Common Remote Access Trojan (RAT) tools — which allow hackers to remotely control hijacked computers, from the cameras and mics to the hard-drive and keyboard — are very badly written and it’s easy to hijack computers running the “command and control” components that malicious hackers use to control RATted systems.
This weekend, Symantec senior threat researcher Waylon Grange will present a paper at the Blackhat conference in Las Vegas documenting his work exploring exploitable vulnerabilities in Gh0st Rat, PlugX, and XtremeRat.
The research raises thorny questions. For one, there’s the ethical issue of whether and when it’s OK to “hack back” against an adversary. Another is that these tools form the basis for many “lawful interception” tools sold by cyber-arms dealers to police and governments, and present a risk to their operators as well as their targets (recall that the Bavarian government’s illegal “Bundestrojaner” spying tool could easily be hacked by third parties).
In many of the vulnerabilities Grange uncovered, a victim looking to hack back could exploit setup flaws in the attacker’s RAT to access its command and control server (the computer the attacker uses to direct the RAT), download files from that attacker system, deposit code on it, or even create a persistent backdoor to sit on the attacker’s system long-term. Hacking back has some standard possible objectives—retaliation perhaps, but also information-gathering as part of an attempt to discover an attacker’s motives or identity. The exploits Grange developed could theoretically facilitate counterattacks that would allow victims to achieve these goals.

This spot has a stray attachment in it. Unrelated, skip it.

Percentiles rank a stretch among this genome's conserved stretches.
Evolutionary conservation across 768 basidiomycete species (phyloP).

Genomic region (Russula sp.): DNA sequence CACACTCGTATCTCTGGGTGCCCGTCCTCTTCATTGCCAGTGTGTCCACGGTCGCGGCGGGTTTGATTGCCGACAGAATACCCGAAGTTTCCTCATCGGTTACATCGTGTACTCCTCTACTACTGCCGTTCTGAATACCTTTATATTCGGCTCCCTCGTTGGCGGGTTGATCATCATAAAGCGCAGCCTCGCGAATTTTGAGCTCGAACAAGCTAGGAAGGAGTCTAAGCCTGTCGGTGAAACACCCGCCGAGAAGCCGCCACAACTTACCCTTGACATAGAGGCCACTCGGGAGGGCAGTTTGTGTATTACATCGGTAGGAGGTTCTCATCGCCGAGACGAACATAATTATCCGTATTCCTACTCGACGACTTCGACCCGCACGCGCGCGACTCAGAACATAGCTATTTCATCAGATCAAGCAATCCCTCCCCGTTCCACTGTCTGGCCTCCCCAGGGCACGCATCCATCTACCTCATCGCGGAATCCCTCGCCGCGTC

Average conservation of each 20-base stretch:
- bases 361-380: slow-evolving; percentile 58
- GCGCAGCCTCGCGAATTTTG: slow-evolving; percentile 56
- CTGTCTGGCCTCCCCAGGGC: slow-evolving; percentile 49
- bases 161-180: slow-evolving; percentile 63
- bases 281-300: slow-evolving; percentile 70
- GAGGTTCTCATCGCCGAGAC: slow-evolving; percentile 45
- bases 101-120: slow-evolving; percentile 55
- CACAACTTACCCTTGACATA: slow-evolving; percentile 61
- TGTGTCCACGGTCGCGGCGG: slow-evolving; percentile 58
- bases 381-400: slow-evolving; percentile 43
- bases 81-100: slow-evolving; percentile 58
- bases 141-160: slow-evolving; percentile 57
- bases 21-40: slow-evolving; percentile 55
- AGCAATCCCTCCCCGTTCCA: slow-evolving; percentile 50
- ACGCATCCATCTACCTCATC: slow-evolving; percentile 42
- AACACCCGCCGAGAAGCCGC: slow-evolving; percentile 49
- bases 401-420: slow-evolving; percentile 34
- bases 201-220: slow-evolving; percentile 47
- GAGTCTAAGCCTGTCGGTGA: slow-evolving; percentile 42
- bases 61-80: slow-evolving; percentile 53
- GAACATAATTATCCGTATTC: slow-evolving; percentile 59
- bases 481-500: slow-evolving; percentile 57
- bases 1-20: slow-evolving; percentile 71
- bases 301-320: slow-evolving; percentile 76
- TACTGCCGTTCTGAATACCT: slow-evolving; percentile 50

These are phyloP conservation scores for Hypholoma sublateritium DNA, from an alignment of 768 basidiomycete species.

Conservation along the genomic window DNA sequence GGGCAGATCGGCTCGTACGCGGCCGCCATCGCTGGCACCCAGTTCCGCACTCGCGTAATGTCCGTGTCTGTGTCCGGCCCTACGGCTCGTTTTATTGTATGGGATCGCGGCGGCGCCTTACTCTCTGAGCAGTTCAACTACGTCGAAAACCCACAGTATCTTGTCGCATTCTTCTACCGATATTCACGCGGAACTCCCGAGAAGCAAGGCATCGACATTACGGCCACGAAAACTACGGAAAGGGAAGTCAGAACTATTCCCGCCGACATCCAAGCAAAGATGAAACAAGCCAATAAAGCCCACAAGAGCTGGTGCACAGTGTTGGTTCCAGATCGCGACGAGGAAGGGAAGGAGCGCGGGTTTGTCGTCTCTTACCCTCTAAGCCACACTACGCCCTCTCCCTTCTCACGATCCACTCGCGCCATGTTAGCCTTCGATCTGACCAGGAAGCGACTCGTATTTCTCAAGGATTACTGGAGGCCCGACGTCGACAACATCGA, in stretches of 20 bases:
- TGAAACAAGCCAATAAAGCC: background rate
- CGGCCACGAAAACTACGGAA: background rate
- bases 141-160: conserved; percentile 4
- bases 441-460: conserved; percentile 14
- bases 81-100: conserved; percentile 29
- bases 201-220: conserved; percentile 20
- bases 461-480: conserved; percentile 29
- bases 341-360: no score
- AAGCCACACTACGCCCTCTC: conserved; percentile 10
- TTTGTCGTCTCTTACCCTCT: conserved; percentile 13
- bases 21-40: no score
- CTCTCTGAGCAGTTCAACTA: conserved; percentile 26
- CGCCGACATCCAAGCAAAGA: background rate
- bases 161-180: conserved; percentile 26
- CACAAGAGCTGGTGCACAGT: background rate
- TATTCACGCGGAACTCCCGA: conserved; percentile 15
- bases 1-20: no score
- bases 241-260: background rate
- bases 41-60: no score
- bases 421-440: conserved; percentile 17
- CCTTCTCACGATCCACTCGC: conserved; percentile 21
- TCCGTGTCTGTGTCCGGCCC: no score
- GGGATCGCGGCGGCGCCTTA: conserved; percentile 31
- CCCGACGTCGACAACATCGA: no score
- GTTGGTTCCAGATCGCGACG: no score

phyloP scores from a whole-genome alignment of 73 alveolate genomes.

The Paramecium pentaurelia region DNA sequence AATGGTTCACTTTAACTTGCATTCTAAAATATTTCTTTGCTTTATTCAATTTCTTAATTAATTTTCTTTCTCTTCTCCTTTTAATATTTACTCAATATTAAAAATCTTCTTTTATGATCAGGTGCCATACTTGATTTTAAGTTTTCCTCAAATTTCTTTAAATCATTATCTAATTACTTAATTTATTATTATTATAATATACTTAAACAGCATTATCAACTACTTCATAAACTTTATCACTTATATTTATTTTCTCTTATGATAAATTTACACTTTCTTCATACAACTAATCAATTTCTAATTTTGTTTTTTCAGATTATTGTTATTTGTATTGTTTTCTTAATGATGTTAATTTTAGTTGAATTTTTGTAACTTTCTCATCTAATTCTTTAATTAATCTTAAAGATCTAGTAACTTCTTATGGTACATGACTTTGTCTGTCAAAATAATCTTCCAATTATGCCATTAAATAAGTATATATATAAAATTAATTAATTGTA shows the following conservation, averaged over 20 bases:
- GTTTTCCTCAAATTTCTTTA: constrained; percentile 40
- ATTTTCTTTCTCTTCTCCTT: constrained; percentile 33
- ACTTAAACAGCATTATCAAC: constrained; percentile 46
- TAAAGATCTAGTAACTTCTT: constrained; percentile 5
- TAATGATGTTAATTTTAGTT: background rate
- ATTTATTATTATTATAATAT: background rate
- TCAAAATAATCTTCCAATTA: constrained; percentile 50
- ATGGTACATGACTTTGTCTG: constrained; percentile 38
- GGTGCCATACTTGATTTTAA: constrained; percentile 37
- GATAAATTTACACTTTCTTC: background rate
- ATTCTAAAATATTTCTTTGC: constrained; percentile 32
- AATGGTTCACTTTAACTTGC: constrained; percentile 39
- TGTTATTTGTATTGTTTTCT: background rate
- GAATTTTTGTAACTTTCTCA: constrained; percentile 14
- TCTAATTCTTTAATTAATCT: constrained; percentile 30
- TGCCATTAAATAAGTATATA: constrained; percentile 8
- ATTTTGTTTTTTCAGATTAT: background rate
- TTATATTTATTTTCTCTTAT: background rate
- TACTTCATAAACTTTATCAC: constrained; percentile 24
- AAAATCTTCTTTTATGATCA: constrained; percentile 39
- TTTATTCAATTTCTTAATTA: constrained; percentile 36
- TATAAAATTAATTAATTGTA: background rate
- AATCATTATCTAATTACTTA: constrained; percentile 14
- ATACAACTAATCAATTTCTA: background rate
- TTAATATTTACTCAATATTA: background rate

“If you got back on one of those machines and you sat there and listened you might be able to see who else they’re targeting or what type of groups they’re after or what type of information they’re after, which is very vital information when it comes to attribution,” Grange says.